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Ex-etiquette: Time for parents to put differences aside, work together

Jann Blackstone, Tribune News Service on

Published in Family Living

Q. My ex and I are always at odds when it comes to time with our child. She constantly plans things on my time and it makes it difficult to get my son to come over. Now with this coronavirus emergency, the schools are closed and she has him "sheltered in place" saying it's dangerous for him to come over to my home. I need help! What's good ex-etiquette?

A. Actually, your child is the one who needs help -- and if you and mom approached it from THAT point of view, you would have no reason to write. True co-parenting is not my time/your time, nor is it arbitrary decision-making. Co-parenting is putting your heads together and making a decision together in the best interest of your child.

There has been no other time that I can think of in recent history when it has been more important for parents, together or not, to work together and manipulating a situation -- in this case, messing with your child's time with the other parent will not help your ability to problem-solve together in the future.

I understand that parents get caught up in their own self-interests. A breakup does not bring out the best in us, but parents now have the perfect opportunity to model cooperation, respect and, as I've already said, their ability to put aside their own differences to protect the people they love. What better way to teach our kids positive values than to model them, particularly in a time of crisis? If your MO has been ongoing arguments and putting up roadblocks to positive problem-solving, consider this time a wakeup call. There is a saying, "When you know better, you do better." We can all do better.

Here's an easy "do better" for co-parents: Answer the phone. If he or she texts, return the text. Make sure your called ID says, "Sara's Mom" or "Nolan's Dad" or your co-parent's first name. A derogatory caller ID name that your child can read each time their other parent calls is emotionally abusive and forces your children to take sides.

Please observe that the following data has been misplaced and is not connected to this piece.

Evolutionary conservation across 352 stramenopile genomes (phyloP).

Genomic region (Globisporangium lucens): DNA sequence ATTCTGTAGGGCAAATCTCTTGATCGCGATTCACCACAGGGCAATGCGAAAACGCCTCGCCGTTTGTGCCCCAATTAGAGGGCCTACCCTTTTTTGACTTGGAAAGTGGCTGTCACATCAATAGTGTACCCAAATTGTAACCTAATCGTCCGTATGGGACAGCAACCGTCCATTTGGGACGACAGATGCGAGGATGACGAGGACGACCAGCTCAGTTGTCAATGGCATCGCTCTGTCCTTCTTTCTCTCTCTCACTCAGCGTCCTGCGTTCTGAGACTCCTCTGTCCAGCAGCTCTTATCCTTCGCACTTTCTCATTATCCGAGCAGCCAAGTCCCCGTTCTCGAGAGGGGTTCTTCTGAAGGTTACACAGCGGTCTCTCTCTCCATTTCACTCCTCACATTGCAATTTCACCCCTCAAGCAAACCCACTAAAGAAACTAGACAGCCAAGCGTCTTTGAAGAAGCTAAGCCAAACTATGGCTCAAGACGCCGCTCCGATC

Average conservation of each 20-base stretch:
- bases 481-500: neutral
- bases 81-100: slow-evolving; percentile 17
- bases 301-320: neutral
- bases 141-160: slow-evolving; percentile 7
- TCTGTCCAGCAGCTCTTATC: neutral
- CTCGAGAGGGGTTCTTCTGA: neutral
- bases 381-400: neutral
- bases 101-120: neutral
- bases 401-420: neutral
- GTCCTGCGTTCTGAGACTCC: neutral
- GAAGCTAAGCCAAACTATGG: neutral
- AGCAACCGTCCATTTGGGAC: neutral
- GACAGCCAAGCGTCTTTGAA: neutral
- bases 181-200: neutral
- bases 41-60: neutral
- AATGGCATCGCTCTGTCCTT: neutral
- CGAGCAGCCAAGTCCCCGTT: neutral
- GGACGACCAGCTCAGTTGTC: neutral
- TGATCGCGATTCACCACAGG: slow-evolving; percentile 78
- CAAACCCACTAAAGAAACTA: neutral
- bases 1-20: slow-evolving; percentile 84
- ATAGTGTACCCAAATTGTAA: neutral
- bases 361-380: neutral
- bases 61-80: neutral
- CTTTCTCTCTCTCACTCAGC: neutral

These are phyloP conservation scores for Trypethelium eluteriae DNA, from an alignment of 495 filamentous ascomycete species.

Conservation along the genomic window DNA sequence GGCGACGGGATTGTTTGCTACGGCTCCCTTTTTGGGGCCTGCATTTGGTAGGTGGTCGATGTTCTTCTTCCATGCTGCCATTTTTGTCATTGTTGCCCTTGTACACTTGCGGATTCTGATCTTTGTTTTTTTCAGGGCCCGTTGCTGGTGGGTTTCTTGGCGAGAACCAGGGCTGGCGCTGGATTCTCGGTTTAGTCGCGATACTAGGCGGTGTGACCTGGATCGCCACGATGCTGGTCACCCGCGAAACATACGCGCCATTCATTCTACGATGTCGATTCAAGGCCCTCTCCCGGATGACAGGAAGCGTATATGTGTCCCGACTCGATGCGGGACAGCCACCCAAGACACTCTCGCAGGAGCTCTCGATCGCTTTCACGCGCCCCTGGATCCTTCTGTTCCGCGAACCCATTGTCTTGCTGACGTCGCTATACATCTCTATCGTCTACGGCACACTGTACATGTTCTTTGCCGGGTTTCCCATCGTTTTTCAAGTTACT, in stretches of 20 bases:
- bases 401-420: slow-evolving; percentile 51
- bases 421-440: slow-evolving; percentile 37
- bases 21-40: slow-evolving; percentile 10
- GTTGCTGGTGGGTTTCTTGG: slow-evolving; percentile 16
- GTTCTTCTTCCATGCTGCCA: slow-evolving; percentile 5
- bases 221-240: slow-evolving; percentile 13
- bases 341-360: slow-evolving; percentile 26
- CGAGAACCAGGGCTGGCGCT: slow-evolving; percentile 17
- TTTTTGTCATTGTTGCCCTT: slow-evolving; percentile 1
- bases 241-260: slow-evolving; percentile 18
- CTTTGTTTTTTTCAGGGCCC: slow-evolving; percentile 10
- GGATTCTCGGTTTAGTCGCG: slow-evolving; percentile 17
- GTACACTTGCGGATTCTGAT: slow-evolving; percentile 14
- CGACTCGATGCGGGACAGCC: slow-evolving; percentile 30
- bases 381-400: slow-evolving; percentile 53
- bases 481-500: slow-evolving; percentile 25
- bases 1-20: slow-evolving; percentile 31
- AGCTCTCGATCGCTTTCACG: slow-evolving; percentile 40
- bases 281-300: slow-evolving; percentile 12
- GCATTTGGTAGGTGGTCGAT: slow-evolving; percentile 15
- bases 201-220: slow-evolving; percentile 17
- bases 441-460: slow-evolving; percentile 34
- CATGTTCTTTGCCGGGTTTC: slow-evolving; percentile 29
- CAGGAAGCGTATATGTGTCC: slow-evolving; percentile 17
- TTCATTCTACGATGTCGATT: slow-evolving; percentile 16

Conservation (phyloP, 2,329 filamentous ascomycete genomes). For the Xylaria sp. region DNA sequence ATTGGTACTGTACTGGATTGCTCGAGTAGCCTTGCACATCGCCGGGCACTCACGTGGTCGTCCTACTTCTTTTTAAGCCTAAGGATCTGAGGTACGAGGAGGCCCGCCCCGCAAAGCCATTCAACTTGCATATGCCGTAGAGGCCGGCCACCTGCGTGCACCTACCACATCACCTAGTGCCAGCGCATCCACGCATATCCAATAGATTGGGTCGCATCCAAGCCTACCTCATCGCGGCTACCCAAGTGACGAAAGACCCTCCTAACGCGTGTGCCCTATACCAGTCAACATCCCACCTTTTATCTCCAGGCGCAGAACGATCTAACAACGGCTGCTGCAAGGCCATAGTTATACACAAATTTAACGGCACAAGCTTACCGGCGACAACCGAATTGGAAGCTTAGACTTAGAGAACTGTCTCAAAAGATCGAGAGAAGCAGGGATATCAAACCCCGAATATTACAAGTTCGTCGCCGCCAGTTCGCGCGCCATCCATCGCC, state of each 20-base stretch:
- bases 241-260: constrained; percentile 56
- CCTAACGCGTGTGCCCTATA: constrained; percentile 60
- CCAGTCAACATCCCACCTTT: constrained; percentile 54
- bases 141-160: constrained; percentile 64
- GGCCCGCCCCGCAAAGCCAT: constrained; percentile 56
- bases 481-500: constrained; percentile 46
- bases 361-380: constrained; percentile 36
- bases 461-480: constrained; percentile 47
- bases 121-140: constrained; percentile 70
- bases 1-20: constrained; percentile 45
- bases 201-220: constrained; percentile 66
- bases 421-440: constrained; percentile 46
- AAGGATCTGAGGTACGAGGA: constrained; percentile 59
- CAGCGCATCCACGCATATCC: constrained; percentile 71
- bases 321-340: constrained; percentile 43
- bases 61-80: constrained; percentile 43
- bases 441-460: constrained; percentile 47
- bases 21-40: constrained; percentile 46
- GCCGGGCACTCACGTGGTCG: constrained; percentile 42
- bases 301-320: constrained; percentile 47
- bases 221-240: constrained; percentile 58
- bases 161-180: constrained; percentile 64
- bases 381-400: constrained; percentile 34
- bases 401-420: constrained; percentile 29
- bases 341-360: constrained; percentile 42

Facilitate time with the other parent. Set aside a time for FaceTime or Messenger calls so that your child has ongoing communication with their other parent. Although we often hear about the negative aspects of social media, virtual communication may be all that is available to some of our loved ones, particularly those who live alone. Use it!


If it is decided that a child should not go back and forth between homes, when this is over, look for ways for the child to spend a little extra time getting to know their other parent again. There is often a formal court-ordered parenting plan that lays the groundwork for your child's time with each parent. These plans do not have to be followed to the letter if BOTH parents agree to deviate from the schedule. Put yourself in the other parent and your child's shoes (Ex-etiquette for parents rule No. 7, "Use empathy when problem-solving.") Should the schedule be temporarily adjusted? If so, do it.

Look for ways to help, not hinder. That's good ex-etiquette.

(Dr. Jann Blackstone is the author of "Ex-etiquette for Parents: Good Behavior After Divorce or Separation," and the founder of Bonus Families, Email her at the Ex-Etiquette website at

(c)2020 Jann Blackstone

Distributed by Tribune Content Agency, LLC.



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